Many forms of fraud are personal. They involve one individual lying to someone else’s face for financial gain. Someone makes a business pitch to family members while lying about their intent or falsifies their identity to gain access to certain assets or protected spaces with nefarious intent.
However, wire fraud is different. Instead of occurring face-to-face, it involves some form of electronic communication as an intermediary between the people involved. A deceptive email or a phone call intended to get people to send money could constitute wire fraud.
Those accused of a wire fraud offense often feel shocked when they learn that they may face those charges in federal court instead of in an Idaho state court. Why are wire fraud charges often Federal crimes?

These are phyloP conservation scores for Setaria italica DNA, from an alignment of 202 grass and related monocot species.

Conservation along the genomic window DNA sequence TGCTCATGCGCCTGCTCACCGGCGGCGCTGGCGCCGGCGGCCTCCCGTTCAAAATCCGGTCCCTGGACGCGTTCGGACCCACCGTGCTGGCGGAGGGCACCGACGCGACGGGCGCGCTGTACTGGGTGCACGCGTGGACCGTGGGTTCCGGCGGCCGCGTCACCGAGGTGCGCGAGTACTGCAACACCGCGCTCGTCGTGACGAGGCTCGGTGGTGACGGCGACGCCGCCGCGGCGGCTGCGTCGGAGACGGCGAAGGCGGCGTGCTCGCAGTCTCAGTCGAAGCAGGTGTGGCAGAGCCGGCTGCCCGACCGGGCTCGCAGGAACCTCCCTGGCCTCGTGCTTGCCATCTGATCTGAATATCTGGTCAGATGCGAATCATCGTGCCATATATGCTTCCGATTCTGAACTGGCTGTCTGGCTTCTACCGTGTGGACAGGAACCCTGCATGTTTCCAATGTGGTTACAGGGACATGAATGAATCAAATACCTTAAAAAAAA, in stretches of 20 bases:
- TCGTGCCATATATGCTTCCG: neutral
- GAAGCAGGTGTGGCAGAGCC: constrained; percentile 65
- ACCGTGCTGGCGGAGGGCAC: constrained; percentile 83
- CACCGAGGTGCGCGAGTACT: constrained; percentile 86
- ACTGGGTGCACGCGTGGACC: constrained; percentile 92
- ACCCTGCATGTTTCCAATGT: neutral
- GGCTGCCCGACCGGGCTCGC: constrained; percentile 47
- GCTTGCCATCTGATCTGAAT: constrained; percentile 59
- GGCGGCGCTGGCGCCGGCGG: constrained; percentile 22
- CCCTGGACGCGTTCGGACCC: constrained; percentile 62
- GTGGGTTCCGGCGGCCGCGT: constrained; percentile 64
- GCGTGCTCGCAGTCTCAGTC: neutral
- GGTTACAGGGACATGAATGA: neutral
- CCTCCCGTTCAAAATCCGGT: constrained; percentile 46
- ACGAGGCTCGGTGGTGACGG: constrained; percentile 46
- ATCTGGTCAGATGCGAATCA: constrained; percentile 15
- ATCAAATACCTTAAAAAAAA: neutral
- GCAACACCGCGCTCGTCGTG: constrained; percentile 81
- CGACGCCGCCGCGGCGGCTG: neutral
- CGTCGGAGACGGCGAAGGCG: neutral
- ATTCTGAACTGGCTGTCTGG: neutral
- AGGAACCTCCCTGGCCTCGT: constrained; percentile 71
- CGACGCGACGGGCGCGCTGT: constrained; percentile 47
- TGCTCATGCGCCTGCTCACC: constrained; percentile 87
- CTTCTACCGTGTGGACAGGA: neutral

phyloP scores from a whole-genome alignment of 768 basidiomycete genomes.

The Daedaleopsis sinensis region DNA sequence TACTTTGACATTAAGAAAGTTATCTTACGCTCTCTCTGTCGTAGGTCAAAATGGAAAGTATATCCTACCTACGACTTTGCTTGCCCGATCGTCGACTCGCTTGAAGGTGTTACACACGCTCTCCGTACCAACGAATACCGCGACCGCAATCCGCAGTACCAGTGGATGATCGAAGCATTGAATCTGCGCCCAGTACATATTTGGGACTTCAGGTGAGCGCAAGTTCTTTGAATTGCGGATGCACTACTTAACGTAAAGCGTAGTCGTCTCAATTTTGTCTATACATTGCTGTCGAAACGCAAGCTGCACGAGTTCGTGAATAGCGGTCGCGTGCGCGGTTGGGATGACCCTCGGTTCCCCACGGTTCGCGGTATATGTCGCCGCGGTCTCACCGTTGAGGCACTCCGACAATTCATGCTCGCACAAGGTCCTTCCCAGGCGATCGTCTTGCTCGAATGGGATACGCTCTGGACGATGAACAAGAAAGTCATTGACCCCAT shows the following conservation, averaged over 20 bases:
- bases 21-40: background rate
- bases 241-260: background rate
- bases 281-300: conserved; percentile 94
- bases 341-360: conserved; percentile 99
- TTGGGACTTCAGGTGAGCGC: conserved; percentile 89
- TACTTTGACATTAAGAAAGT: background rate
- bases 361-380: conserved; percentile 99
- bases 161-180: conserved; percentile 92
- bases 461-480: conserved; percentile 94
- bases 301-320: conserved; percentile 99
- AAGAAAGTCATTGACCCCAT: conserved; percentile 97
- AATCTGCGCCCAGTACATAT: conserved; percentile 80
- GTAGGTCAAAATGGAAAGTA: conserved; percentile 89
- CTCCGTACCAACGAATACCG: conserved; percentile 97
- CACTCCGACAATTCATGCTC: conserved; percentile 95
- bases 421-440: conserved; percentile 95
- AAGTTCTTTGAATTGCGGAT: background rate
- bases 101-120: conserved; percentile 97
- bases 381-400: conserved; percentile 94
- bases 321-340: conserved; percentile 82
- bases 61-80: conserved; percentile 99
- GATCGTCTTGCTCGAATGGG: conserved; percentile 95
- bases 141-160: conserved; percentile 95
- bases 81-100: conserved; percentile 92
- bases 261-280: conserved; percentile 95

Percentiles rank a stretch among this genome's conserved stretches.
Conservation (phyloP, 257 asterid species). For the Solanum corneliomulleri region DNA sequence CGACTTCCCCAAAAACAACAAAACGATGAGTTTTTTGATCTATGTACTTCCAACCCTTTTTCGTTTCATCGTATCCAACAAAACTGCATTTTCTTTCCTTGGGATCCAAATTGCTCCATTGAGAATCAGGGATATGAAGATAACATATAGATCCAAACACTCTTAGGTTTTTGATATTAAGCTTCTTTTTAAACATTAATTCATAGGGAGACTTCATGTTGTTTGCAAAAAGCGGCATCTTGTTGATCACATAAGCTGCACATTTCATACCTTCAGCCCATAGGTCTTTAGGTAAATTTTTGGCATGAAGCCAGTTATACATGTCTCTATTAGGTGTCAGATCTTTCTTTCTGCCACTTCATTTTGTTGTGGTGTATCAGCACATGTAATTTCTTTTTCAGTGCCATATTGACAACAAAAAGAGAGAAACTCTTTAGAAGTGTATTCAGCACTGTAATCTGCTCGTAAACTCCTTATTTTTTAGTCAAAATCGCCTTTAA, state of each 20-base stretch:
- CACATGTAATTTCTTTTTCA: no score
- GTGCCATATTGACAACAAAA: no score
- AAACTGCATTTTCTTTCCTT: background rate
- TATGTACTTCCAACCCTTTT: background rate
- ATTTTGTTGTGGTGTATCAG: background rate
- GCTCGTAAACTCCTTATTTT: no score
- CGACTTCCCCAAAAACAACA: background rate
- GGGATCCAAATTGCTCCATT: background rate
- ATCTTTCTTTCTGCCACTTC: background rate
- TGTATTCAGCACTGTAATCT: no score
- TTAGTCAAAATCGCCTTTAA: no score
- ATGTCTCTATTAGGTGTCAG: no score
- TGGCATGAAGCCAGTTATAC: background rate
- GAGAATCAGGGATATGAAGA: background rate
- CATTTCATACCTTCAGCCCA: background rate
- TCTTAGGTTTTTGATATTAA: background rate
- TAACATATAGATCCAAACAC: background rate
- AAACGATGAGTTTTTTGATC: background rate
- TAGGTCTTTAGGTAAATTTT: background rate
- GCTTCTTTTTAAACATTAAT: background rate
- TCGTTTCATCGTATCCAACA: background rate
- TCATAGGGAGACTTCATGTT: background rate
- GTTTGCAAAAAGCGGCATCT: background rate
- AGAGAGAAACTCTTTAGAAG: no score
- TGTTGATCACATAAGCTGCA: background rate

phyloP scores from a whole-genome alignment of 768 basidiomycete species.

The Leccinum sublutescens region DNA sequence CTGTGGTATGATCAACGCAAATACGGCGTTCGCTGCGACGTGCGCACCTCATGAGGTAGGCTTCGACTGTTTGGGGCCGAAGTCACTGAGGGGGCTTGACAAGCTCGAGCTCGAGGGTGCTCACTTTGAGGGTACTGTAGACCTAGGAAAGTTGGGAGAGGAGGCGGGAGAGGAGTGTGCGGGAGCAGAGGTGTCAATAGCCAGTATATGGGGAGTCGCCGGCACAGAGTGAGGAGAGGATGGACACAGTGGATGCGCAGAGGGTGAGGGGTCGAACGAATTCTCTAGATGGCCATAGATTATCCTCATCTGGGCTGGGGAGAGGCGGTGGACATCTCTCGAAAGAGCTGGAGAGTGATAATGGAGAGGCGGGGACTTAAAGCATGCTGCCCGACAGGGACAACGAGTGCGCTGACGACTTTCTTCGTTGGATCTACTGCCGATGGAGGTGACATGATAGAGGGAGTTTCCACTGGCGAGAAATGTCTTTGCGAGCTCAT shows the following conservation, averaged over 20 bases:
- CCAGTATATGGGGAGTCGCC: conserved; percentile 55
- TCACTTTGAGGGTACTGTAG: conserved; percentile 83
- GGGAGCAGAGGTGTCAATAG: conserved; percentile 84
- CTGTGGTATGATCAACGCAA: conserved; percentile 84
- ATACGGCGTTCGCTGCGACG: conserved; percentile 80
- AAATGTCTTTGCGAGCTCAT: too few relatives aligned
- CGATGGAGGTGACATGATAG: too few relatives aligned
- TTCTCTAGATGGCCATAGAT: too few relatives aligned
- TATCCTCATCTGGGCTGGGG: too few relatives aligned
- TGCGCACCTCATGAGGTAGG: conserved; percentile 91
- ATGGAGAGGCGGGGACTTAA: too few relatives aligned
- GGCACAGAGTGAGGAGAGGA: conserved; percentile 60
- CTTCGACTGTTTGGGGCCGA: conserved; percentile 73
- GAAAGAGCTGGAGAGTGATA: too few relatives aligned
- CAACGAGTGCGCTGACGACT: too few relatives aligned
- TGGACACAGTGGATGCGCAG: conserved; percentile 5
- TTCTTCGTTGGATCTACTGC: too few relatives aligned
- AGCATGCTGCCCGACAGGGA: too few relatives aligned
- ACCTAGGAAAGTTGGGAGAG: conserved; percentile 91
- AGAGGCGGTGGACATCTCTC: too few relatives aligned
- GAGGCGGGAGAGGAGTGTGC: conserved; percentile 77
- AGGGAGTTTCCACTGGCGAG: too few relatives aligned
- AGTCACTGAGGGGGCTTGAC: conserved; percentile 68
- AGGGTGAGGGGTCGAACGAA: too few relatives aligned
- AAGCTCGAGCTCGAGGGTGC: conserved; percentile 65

The fraud often cross state boundaries
Typically, wire fraud involves a perpetrator and victim living in different states. People may reach out to others at random or choose someone far away because they think the distance will shield them from law enforcement efforts and prosecution. Any interstate criminal issue is typically subject to federal laws rather than state laws.
Wire fraud often uses federal infrastructure
From the telecommunications networks to the bank transfer system operated by the Federal Reserve, those engaged in a wire fraud may use federal resources or infrastructure when lying to or manipulating other people.
If federal regulatory agencies get involved in a case, then federal prosecutors may be the ones to bring charges in a fraud situation. Understanding the jurisdiction rules and laws that lead to federal criminal charges can help you as you explore your potential defenses.